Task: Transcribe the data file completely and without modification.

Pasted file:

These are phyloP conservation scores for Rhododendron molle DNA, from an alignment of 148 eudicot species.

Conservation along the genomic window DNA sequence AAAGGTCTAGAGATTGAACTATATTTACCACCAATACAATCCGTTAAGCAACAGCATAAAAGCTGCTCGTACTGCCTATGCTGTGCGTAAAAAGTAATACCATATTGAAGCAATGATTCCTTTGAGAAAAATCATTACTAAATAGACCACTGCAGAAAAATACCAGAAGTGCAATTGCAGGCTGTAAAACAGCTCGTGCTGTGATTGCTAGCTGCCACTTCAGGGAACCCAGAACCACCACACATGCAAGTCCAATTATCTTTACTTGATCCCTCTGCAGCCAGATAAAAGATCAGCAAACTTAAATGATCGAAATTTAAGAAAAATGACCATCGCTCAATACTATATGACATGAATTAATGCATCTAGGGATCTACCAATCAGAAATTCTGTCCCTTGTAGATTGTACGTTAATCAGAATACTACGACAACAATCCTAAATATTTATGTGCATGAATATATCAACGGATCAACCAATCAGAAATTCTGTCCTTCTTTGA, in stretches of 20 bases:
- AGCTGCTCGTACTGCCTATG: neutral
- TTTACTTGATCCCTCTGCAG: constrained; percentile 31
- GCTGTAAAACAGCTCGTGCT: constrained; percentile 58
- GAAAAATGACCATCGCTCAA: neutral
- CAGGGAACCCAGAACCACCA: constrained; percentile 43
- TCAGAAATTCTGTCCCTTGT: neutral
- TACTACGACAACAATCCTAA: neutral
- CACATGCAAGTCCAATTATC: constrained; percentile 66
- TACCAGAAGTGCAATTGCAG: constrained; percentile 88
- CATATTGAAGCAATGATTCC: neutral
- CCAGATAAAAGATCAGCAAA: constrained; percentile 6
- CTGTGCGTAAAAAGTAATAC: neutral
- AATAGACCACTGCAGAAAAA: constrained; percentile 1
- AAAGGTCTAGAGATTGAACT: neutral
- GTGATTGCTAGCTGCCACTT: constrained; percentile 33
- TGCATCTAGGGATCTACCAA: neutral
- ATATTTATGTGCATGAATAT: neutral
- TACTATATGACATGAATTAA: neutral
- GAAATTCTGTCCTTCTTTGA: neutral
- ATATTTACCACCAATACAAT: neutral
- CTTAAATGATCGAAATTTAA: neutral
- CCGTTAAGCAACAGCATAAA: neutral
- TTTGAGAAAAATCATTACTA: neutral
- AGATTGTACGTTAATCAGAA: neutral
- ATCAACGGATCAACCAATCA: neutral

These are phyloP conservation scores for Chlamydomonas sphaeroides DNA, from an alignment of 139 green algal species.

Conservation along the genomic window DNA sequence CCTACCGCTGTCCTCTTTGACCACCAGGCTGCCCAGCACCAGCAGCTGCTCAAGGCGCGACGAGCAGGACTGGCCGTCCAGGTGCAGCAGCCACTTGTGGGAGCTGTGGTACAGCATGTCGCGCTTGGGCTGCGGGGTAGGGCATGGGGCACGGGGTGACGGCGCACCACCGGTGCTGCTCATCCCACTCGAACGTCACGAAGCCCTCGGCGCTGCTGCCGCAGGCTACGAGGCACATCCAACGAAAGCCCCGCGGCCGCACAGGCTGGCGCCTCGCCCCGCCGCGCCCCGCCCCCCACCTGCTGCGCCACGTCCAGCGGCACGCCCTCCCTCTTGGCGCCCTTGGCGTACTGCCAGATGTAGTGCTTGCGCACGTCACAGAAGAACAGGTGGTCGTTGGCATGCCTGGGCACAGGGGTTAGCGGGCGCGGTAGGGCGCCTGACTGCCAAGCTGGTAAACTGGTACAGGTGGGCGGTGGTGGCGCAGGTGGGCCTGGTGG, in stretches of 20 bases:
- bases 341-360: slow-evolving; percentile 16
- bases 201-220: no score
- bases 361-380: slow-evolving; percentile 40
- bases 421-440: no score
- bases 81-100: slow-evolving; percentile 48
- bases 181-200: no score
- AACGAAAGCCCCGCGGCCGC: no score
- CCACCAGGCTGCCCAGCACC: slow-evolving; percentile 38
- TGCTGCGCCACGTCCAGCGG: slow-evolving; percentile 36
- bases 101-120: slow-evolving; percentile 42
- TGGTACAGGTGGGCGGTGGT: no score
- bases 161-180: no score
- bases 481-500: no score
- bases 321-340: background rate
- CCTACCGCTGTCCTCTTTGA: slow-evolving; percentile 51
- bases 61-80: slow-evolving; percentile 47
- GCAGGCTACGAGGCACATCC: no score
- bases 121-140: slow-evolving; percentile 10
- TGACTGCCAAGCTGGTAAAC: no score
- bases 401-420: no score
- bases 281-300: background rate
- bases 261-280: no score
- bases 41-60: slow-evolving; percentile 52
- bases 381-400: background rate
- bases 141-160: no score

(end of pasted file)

These are phyloP conservation scores for Rhododendron molle DNA, from an alignment of 148 eudicot species.

Conservation along the genomic window DNA sequence AAAGGTCTAGAGATTGAACTATATTTACCACCAATACAATCCGTTAAGCAACAGCATAAAAGCTGCTCGTACTGCCTATGCTGTGCGTAAAAAGTAATACCATATTGAAGCAATGATTCCTTTGAGAAAAATCATTACTAAATAGACCACTGCAGAAAAATACCAGAAGTGCAATTGCAGGCTGTAAAACAGCTCGTGCTGTGATTGCTAGCTGCCACTTCAGGGAACCCAGAACCACCACACATGCAAGTCCAATTATCTTTACTTGATCCCTCTGCAGCCAGATAAAAGATCAGCAAACTTAAATGATCGAAATTTAAGAAAAATGACCATCGCTCAATACTATATGACATGAATTAATGCATCTAGGGATCTACCAATCAGAAATTCTGTCCCTTGTAGATTGTACGTTAATCAGAATACTACGACAACAATCCTAAATATTTATGTGCATGAATATATCAACGGATCAACCAATCAGAAATTCTGTCCTTCTTTGA, in stretches of 20 bases:
- AGCTGCTCGTACTGCCTATG: neutral
- TTTACTTGATCCCTCTGCAG: constrained; percentile 31
- GCTGTAAAACAGCTCGTGCT: constrained; percentile 58
- GAAAAATGACCATCGCTCAA: neutral
- CAGGGAACCCAGAACCACCA: constrained; percentile 43
- TCAGAAATTCTGTCCCTTGT: neutral
- TACTACGACAACAATCCTAA: neutral
- CACATGCAAGTCCAATTATC: constrained; percentile 66
- TACCAGAAGTGCAATTGCAG: constrained; percentile 88
- CATATTGAAGCAATGATTCC: neutral
- CCAGATAAAAGATCAGCAAA: constrained; percentile 6
- CTGTGCGTAAAAAGTAATAC: neutral
- AATAGACCACTGCAGAAAAA: constrained; percentile 1
- AAAGGTCTAGAGATTGAACT: neutral
- GTGATTGCTAGCTGCCACTT: constrained; percentile 33
- TGCATCTAGGGATCTACCAA: neutral
- ATATTTATGTGCATGAATAT: neutral
- TACTATATGACATGAATTAA: neutral
- GAAATTCTGTCCTTCTTTGA: neutral
- ATATTTACCACCAATACAAT: neutral
- CTTAAATGATCGAAATTTAA: neutral
- CCGTTAAGCAACAGCATAAA: neutral
- TTTGAGAAAAATCATTACTA: neutral
- AGATTGTACGTTAATCAGAA: neutral
- ATCAACGGATCAACCAATCA: neutral

These are phyloP conservation scores for Chlamydomonas sphaeroides DNA, from an alignment of 139 green algal species.

Conservation along the genomic window DNA sequence CCTACCGCTGTCCTCTTTGACCACCAGGCTGCCCAGCACCAGCAGCTGCTCAAGGCGCGACGAGCAGGACTGGCCGTCCAGGTGCAGCAGCCACTTGTGGGAGCTGTGGTACAGCATGTCGCGCTTGGGCTGCGGGGTAGGGCATGGGGCACGGGGTGACGGCGCACCACCGGTGCTGCTCATCCCACTCGAACGTCACGAAGCCCTCGGCGCTGCTGCCGCAGGCTACGAGGCACATCCAACGAAAGCCCCGCGGCCGCACAGGCTGGCGCCTCGCCCCGCCGCGCCCCGCCCCCCACCTGCTGCGCCACGTCCAGCGGCACGCCCTCCCTCTTGGCGCCCTTGGCGTACTGCCAGATGTAGTGCTTGCGCACGTCACAGAAGAACAGGTGGTCGTTGGCATGCCTGGGCACAGGGGTTAGCGGGCGCGGTAGGGCGCCTGACTGCCAAGCTGGTAAACTGGTACAGGTGGGCGGTGGTGGCGCAGGTGGGCCTGGTGG, in stretches of 20 bases:
- bases 341-360: slow-evolving; percentile 16
- bases 201-220: no score
- bases 361-380: slow-evolving; percentile 40
- bases 421-440: no score
- bases 81-100: slow-evolving; percentile 48
- bases 181-200: no score
- AACGAAAGCCCCGCGGCCGC: no score
- CCACCAGGCTGCCCAGCACC: slow-evolving; percentile 38
- TGCTGCGCCACGTCCAGCGG: slow-evolving; percentile 36
- bases 101-120: slow-evolving; percentile 42
- TGGTACAGGTGGGCGGTGGT: no score
- bases 161-180: no score
- bases 481-500: no score
- bases 321-340: background rate
- CCTACCGCTGTCCTCTTTGA: slow-evolving; percentile 51
- bases 61-80: slow-evolving; percentile 47
- GCAGGCTACGAGGCACATCC: no score
- bases 121-140: slow-evolving; percentile 10
- TGACTGCCAAGCTGGTAAAC: no score
- bases 401-420: no score
- bases 281-300: background rate
- bases 261-280: no score
- bases 41-60: slow-evolving; percentile 52
- bases 381-400: background rate
- bases 141-160: no score